The governor has also said some 1,100 members of the Texas National Guard will administer vaccines to older people in their homes in rural and isolated areas of the state. The renewed effort to reach older Texans who are unable to leave or have difficulty leaving their homes, an effort dubbed Save Our Seniors, launched Feb. 22. The state will work with organizations like Meals On Wheels and nursing groups to identify homebound older Texans who have a volunteer to be vaccinated.
It is an expansion of a mobile vaccination program run for several weeks by the Texas Division of Emergency Management and is modeled after local programs that partner with nonprofit organizations to identify homebound older people in need of the vaccines, state leaders said.
The Lone Star State is prepared to swiftly distribute the #COVID19 vaccine within 24-48 hours of arrival to those who voluntarily choose to be immunized.
A Texas-sized thank you to Operation Warp Speed for making this historic distribution possible. https://t.co/L17rt9H5ku
— Gov. Greg Abbott (@GovAbbott) December 8, 2020
Why is my provider saying they don’t have a vaccine available?
As thousands of Texans have come to discover in recent weeks, doses of the coronavirus vaccine have remained in short supply.
Shipments of the vaccine first began arriving at Texas hospitals on Dec. 14. Under Phase 1A of the state’s rollout, the limited supply was reserved for front-line health care workers, as well as residents and staff members of nursing homes and other long-term care facilities, which have been decimated by the virus.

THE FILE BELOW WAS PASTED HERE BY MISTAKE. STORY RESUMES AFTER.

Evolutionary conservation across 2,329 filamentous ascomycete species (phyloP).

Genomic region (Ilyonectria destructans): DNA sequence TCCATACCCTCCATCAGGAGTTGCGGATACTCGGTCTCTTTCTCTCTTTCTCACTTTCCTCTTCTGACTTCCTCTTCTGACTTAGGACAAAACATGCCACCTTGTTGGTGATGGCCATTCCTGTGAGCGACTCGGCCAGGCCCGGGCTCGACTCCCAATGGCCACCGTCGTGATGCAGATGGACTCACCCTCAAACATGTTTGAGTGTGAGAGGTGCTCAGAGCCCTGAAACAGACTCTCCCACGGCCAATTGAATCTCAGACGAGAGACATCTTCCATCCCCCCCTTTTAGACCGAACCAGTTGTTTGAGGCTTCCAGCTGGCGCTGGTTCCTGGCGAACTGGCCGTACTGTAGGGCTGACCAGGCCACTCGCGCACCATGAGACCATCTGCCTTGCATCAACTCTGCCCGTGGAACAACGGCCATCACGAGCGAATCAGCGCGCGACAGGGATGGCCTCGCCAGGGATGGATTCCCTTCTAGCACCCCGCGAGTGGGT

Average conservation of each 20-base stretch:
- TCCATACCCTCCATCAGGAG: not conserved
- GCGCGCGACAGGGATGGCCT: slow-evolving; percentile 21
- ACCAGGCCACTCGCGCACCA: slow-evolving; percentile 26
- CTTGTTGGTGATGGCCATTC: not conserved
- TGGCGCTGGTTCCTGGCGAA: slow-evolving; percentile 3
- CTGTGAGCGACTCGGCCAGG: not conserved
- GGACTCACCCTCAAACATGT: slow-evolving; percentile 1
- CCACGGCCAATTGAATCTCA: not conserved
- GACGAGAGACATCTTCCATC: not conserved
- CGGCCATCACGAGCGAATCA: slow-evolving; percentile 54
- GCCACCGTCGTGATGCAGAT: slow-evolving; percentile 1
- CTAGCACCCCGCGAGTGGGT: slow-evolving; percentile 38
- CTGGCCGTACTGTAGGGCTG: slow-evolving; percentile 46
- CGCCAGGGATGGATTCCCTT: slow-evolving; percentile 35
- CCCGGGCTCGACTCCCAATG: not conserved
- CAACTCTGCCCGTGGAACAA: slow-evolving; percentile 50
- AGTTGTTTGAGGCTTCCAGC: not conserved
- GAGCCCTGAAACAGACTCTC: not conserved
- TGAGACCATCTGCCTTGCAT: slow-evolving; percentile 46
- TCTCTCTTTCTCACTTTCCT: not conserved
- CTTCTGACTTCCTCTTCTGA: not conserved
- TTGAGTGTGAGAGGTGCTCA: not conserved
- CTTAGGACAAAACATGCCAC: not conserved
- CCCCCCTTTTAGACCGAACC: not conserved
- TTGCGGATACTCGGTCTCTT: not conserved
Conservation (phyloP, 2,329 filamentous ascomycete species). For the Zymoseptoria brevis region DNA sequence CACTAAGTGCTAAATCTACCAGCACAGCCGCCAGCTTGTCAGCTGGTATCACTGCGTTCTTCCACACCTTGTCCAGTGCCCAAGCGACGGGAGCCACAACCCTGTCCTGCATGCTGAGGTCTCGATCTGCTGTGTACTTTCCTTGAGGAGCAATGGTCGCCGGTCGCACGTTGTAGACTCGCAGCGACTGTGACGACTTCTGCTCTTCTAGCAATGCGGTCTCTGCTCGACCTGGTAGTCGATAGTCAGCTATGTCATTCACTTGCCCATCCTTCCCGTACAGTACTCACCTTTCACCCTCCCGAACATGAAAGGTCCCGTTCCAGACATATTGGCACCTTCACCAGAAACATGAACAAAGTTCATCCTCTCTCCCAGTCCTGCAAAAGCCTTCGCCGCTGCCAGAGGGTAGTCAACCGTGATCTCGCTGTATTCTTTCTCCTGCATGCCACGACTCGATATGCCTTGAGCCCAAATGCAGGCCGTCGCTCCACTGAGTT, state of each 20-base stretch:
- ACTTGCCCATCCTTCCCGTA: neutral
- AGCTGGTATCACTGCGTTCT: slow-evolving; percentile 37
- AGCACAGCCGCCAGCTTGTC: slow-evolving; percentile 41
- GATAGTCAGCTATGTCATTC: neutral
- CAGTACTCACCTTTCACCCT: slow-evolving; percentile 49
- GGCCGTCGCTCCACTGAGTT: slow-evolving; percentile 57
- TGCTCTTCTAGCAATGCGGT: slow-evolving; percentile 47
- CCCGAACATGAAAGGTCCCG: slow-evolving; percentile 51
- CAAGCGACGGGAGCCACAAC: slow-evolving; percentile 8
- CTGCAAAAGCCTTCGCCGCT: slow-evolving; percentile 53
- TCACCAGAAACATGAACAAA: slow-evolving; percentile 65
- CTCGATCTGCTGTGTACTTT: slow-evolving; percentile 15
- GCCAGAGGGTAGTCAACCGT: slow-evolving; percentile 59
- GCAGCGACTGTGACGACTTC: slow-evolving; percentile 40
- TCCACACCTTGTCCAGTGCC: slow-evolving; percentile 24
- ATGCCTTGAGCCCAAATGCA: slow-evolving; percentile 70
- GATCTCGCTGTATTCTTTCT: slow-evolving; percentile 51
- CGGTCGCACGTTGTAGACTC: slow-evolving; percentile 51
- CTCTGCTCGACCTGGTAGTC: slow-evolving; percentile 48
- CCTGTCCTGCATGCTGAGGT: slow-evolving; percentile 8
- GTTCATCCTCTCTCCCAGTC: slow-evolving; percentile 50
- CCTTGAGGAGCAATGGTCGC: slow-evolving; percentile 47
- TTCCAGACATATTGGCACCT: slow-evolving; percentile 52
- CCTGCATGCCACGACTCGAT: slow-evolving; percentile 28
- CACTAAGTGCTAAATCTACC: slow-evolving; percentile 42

On Dec. 21, Dr. John Hellerstedt, commissioner of DSHS, said that Texans 65 and older, and people who are at least 16 with certain medical conditions, would be next in line. This group is referred to as 1B.
State data initially suggested there would be an ample supply of vaccine doses — enough to expand eligibility to the 1B group weeks ahead of time. But the state has dealt with a short supply of doses, poor messaging from state officials, technical errors, and logistical delays. The winter storm in February also caused vaccination delays.
How much will the COVID-19 vaccine cost?
The U.S. Centers for Disease Control and Prevention requires that vaccine doses purchased with taxpayer dollars be given at no cost. But providers are allowed to charge an administration fee, which can be reimbursed through insurance. People without insurance will not be charged, according to DSHS.
For people covered under Medicare or Medicaid, the federal government will cover the cost of the vaccine and any fees.
Texas’ COVID-19 vaccination plan requires providers to administer the vaccine “regardless of the vaccine recipient’s ability to pay COVID-19 vaccine administration fees.”